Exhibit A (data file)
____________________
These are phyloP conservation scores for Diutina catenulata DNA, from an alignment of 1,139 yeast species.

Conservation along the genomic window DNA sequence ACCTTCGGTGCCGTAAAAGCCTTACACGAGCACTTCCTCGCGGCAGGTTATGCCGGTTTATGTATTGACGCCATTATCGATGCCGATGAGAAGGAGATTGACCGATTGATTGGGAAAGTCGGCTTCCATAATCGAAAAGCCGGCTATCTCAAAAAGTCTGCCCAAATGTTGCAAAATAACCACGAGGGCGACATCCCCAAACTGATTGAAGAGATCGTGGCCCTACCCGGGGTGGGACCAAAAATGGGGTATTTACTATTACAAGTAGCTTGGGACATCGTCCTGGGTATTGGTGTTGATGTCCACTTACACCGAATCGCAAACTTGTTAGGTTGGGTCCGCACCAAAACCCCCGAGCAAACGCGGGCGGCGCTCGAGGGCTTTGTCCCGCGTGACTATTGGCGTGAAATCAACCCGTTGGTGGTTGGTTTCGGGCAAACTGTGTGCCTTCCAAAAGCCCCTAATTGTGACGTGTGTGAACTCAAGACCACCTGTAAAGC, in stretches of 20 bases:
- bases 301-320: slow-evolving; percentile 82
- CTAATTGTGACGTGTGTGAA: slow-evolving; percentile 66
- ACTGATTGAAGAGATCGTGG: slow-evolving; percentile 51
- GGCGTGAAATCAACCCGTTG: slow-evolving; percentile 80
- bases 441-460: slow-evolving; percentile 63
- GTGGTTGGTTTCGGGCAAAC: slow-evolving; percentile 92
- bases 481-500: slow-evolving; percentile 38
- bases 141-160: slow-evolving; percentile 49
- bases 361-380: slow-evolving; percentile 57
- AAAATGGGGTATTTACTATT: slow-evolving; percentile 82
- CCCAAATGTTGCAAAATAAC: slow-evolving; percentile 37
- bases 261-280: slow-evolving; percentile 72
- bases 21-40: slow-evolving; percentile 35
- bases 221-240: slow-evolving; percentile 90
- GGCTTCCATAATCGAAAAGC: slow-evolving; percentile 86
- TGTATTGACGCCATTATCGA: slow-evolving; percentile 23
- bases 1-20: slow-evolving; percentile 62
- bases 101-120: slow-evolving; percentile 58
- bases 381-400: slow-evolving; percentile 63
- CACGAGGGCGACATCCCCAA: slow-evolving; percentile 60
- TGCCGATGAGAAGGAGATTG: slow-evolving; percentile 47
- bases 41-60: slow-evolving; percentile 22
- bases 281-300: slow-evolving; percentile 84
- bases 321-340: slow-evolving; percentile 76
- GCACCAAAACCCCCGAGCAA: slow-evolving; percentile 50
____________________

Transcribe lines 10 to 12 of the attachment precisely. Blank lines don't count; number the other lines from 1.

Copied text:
- bases 141-160: slow-evolving; percentile 49
- bases 361-380: slow-evolving; percentile 57
- AAAATGGGGTATTTACTATT: slow-evolving; percentile 82